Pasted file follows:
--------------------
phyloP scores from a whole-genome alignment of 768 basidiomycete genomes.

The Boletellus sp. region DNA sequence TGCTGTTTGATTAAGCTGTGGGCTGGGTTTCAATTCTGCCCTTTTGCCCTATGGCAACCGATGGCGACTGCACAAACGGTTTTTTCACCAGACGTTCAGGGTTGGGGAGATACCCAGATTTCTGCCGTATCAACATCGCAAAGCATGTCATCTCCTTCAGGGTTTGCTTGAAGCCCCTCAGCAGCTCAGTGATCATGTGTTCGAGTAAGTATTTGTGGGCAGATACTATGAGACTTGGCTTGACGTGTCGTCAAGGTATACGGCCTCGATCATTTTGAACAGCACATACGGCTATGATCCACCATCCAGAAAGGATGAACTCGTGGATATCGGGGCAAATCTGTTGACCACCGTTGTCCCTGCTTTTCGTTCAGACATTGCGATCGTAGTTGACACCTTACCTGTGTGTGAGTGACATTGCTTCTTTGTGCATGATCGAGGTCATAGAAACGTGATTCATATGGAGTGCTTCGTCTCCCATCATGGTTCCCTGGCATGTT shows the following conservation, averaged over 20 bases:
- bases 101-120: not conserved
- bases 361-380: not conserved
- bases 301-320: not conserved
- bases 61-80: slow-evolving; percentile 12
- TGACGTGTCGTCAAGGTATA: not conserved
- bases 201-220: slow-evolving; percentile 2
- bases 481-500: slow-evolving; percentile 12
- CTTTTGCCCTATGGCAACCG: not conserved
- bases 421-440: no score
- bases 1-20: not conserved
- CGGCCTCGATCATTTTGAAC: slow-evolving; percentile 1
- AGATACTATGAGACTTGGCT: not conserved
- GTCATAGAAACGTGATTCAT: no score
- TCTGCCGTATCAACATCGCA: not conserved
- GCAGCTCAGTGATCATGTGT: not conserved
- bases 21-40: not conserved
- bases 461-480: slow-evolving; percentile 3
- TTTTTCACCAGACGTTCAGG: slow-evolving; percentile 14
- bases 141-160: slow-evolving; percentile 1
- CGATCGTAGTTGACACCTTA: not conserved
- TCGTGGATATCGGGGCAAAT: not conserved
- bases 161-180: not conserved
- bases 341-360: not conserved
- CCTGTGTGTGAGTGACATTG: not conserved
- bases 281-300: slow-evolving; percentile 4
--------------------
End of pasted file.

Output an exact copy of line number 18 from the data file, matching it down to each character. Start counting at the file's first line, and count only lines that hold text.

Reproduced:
- bases 21-40: not conserved